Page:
On Wednesday, I read this entry at The Dredge Report. In it the author refers to this article from the Washington Post about Moleskine notebooks. She explains that she spends money on a few items that some might consider an extravagant waste, such as $8 for a bar of soap, before expressing a “WTF?” about people spending more than $10 on a notebook that has many much cheaper alternatives. I got her point, since I agree that one person’s view of irrational spending doesn’t translate to unacceptable. There can be tangible and intangible benefits in any product. Personal preference matters, and it’s what makes capitalism so interesting and effective. She concluded by asking what people spend their money on that some might find crazy.
For me, it’s a $4 pack of Cowboy Cookies or a $3 pack of baseball cards. I’ve written in the past about how perfect Liz Lovely cookies are, and Cowboy Cookies are easily the best cookies in their product line. Two giant, vegan cookies are enough to brighten any day, and $4 never seemed irrational after tasting one bite. They’re so good that sometimes I’m thankful that they’re $4 and not $2 or less, which would seem more “rational”. At $2 or less, I’d weigh 600 pounds and would clearly be a diabetic by now. I’m mostly kidding, but those cookies are that kick ass.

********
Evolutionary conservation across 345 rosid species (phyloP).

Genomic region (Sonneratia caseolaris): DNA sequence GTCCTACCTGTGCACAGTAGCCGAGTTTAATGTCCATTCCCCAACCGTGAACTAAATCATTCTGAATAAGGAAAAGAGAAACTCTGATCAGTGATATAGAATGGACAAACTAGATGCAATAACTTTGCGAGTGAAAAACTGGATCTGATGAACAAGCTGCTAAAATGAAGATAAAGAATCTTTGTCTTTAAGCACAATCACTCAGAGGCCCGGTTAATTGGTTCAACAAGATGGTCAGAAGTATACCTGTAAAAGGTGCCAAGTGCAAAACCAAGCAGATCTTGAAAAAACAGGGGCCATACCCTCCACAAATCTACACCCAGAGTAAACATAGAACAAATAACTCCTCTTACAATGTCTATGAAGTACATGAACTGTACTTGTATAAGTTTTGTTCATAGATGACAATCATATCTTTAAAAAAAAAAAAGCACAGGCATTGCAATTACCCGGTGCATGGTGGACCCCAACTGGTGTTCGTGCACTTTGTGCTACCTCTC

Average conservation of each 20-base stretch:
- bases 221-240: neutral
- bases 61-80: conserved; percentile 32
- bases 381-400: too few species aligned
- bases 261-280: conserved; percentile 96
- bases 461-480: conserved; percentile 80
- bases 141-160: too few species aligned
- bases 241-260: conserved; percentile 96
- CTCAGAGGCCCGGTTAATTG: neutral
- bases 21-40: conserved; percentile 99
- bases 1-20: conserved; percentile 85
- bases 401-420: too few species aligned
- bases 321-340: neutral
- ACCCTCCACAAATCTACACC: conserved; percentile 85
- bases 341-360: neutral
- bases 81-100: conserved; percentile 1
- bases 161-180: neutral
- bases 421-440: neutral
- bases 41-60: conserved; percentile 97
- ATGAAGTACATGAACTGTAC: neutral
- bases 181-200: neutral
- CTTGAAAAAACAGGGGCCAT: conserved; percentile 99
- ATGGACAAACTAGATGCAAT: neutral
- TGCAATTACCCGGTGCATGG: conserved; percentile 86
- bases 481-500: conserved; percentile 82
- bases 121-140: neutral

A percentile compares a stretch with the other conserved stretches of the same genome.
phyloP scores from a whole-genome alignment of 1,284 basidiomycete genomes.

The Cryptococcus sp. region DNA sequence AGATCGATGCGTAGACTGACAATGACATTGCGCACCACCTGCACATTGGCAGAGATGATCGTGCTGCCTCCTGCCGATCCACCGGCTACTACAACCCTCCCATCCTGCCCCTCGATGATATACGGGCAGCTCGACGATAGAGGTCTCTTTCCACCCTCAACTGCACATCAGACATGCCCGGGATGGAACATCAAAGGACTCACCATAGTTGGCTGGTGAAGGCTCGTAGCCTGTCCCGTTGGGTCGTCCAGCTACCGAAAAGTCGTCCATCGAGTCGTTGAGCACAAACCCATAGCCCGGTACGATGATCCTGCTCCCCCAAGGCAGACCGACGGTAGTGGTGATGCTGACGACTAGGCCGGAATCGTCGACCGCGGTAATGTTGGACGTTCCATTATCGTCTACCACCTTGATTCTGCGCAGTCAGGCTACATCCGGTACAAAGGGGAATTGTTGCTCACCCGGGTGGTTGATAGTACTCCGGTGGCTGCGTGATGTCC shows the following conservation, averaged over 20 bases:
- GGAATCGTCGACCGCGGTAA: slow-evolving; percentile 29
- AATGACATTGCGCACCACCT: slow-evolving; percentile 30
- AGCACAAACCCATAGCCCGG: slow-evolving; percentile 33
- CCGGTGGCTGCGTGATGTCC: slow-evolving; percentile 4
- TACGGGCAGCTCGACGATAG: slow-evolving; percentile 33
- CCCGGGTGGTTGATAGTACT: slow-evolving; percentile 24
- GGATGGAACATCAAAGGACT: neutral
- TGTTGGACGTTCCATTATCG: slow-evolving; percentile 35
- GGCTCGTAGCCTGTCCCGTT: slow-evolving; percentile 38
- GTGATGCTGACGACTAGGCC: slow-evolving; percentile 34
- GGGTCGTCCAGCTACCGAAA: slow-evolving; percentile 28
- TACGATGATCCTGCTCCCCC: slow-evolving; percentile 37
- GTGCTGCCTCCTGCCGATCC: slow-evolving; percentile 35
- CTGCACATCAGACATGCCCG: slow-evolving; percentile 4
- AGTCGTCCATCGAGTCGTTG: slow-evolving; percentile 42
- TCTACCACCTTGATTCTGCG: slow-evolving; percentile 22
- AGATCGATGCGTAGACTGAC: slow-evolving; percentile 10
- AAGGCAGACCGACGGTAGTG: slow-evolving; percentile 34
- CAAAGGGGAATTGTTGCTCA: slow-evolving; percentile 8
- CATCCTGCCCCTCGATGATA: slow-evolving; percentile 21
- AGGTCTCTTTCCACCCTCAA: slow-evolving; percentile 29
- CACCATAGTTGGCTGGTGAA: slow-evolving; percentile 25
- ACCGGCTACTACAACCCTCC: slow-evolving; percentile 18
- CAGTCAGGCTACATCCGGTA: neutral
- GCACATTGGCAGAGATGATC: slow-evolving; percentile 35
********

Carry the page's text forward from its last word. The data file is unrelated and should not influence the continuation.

Now, baseball cards. This one’s a bit easier for me to accept the strange looks I might get. I’m 32-years-old and I’m still buying baseball cards. I’m not really collecting any more, because that involves too much expense and time. Instead, I buy them as a holdover, visceral feeling from my childhood. I began collecting in the early ’80s, expanding into a major hobby in the late ’80s. My interest waned in the early ’90s as the perfect storm converged: price per pack rose by a factor of three to six, depending on the brand, I went to college, and my funds reflected those of a jobless college student. When I entered the workforce after graduate school, trips to Target, where a reasonable variety of cards could be purchased, my interest reappeared. It’s continued more than sporadically over the last seven years or so.
There’s no rational reason for continuing to buy them, as they mostly sit in stacks in my closet. They’re unsorted until Spring Training every year, when I scramble at the last minute to find a few suitable for autographs when I arrive in Clearwater. It’s one of those silly habits that appears alongside disposable income. It would vanish if necessary, but it’s not at the current time. And it’s cheaper than a Porsche.
That’s where I blow my money. What about you?